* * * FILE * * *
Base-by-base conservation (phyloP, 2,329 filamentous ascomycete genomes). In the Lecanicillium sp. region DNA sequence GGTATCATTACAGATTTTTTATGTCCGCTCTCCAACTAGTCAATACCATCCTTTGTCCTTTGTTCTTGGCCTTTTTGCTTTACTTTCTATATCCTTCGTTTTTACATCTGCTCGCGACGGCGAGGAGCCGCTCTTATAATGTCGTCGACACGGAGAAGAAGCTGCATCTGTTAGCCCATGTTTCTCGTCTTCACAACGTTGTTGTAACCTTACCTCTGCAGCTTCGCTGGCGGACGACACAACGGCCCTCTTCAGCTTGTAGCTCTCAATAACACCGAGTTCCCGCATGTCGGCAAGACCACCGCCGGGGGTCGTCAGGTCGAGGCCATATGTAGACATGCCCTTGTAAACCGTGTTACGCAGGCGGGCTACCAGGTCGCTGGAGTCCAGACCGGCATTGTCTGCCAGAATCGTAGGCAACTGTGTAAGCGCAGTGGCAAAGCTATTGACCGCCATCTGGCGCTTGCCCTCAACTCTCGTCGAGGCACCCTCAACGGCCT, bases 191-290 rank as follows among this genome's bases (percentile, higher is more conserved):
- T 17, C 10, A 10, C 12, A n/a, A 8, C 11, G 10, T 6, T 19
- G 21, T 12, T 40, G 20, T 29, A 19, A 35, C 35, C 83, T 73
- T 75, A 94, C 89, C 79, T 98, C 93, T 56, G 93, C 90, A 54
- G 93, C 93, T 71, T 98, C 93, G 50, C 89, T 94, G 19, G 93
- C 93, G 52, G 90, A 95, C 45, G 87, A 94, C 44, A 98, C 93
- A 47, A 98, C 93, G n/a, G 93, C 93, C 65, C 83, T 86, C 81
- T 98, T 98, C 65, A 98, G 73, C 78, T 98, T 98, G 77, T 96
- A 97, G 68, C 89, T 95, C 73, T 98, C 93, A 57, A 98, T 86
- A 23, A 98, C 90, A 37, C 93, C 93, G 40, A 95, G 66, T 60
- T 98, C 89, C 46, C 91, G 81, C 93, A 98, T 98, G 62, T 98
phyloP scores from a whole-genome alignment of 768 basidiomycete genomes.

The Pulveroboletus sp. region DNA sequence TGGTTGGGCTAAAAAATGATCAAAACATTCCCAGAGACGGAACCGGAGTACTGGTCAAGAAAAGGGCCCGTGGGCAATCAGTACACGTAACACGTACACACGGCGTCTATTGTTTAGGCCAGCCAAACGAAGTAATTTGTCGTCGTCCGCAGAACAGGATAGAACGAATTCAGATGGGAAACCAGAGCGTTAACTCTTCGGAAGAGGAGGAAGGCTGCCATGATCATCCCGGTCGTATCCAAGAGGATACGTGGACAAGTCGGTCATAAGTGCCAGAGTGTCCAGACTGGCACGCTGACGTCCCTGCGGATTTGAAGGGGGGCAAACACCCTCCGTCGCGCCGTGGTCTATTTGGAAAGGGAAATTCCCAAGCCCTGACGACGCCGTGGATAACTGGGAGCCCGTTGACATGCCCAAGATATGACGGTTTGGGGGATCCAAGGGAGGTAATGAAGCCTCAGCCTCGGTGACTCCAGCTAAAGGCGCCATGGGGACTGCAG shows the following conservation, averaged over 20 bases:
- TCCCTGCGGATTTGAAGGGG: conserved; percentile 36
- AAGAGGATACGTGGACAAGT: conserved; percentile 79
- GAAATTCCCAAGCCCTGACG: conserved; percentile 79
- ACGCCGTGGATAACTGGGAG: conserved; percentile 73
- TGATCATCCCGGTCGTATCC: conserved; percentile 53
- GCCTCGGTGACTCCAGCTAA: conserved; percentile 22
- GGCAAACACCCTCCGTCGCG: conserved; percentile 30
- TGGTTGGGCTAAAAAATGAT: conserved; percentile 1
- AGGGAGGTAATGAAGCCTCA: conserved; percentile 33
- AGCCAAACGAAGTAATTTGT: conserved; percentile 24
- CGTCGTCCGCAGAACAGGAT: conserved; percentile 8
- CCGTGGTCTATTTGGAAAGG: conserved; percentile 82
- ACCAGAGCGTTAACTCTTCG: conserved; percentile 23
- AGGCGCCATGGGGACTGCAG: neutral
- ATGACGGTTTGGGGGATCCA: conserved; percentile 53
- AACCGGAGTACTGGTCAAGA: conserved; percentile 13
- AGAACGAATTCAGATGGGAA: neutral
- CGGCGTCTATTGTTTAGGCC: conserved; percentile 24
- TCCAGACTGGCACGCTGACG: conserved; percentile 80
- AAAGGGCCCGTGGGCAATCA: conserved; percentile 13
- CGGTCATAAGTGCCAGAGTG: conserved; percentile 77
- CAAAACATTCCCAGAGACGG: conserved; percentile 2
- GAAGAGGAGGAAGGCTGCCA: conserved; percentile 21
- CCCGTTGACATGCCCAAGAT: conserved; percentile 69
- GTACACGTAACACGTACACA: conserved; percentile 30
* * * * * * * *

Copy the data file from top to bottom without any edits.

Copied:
Base-by-base conservation (phyloP, 2,329 filamentous ascomycete genomes). In the Lecanicillium sp. region DNA sequence GGTATCATTACAGATTTTTTATGTCCGCTCTCCAACTAGTCAATACCATCCTTTGTCCTTTGTTCTTGGCCTTTTTGCTTTACTTTCTATATCCTTCGTTTTTACATCTGCTCGCGACGGCGAGGAGCCGCTCTTATAATGTCGTCGACACGGAGAAGAAGCTGCATCTGTTAGCCCATGTTTCTCGTCTTCACAACGTTGTTGTAACCTTACCTCTGCAGCTTCGCTGGCGGACGACACAACGGCCCTCTTCAGCTTGTAGCTCTCAATAACACCGAGTTCCCGCATGTCGGCAAGACCACCGCCGGGGGTCGTCAGGTCGAGGCCATATGTAGACATGCCCTTGTAAACCGTGTTACGCAGGCGGGCTACCAGGTCGCTGGAGTCCAGACCGGCATTGTCTGCCAGAATCGTAGGCAACTGTGTAAGCGCAGTGGCAAAGCTATTGACCGCCATCTGGCGCTTGCCCTCAACTCTCGTCGAGGCACCCTCAACGGCCT, bases 191-290 rank as follows among this genome's bases (percentile, higher is more conserved):
- T 17, C 10, A 10, C 12, A n/a, A 8, C 11, G 10, T 6, T 19
- G 21, T 12, T 40, G 20, T 29, A 19, A 35, C 35, C 83, T 73
- T 75, A 94, C 89, C 79, T 98, C 93, T 56, G 93, C 90, A 54
- G 93, C 93, T 71, T 98, C 93, G 50, C 89, T 94, G 19, G 93
- C 93, G 52, G 90, A 95, C 45, G 87, A 94, C 44, A 98, C 93
- A 47, A 98, C 93, G n/a, G 93, C 93, C 65, C 83, T 86, C 81
- T 98, T 98, C 65, A 98, G 73, C 78, T 98, T 98, G 77, T 96
- A 97, G 68, C 89, T 95, C 73, T 98, C 93, A 57, A 98, T 86
- A 23, A 98, C 90, A 37, C 93, C 93, G 40, A 95, G 66, T 60
- T 98, C 89, C 46, C 91, G 81, C 93, A 98, T 98, G 62, T 98
phyloP scores from a whole-genome alignment of 768 basidiomycete genomes.

The Pulveroboletus sp. region DNA sequence TGGTTGGGCTAAAAAATGATCAAAACATTCCCAGAGACGGAACCGGAGTACTGGTCAAGAAAAGGGCCCGTGGGCAATCAGTACACGTAACACGTACACACGGCGTCTATTGTTTAGGCCAGCCAAACGAAGTAATTTGTCGTCGTCCGCAGAACAGGATAGAACGAATTCAGATGGGAAACCAGAGCGTTAACTCTTCGGAAGAGGAGGAAGGCTGCCATGATCATCCCGGTCGTATCCAAGAGGATACGTGGACAAGTCGGTCATAAGTGCCAGAGTGTCCAGACTGGCACGCTGACGTCCCTGCGGATTTGAAGGGGGGCAAACACCCTCCGTCGCGCCGTGGTCTATTTGGAAAGGGAAATTCCCAAGCCCTGACGACGCCGTGGATAACTGGGAGCCCGTTGACATGCCCAAGATATGACGGTTTGGGGGATCCAAGGGAGGTAATGAAGCCTCAGCCTCGGTGACTCCAGCTAAAGGCGCCATGGGGACTGCAG shows the following conservation, averaged over 20 bases:
- TCCCTGCGGATTTGAAGGGG: conserved; percentile 36
- AAGAGGATACGTGGACAAGT: conserved; percentile 79
- GAAATTCCCAAGCCCTGACG: conserved; percentile 79
- ACGCCGTGGATAACTGGGAG: conserved; percentile 73
- TGATCATCCCGGTCGTATCC: conserved; percentile 53
- GCCTCGGTGACTCCAGCTAA: conserved; percentile 22
- GGCAAACACCCTCCGTCGCG: conserved; percentile 30
- TGGTTGGGCTAAAAAATGAT: conserved; percentile 1
- AGGGAGGTAATGAAGCCTCA: conserved; percentile 33
- AGCCAAACGAAGTAATTTGT: conserved; percentile 24
- CGTCGTCCGCAGAACAGGAT: conserved; percentile 8
- CCGTGGTCTATTTGGAAAGG: conserved; percentile 82
- ACCAGAGCGTTAACTCTTCG: conserved; percentile 23
- AGGCGCCATGGGGACTGCAG: neutral
- ATGACGGTTTGGGGGATCCA: conserved; percentile 53
- AACCGGAGTACTGGTCAAGA: conserved; percentile 13
- AGAACGAATTCAGATGGGAA: neutral
- CGGCGTCTATTGTTTAGGCC: conserved; percentile 24
- TCCAGACTGGCACGCTGACG: conserved; percentile 80
- AAAGGGCCCGTGGGCAATCA: conserved; percentile 13
- CGGTCATAAGTGCCAGAGTG: conserved; percentile 77
- CAAAACATTCCCAGAGACGG: conserved; percentile 2
- GAAGAGGAGGAAGGCTGCCA: conserved; percentile 21
- CCCGTTGACATGCCCAAGAT: conserved; percentile 69
- GTACACGTAACACGTACACA: conserved; percentile 30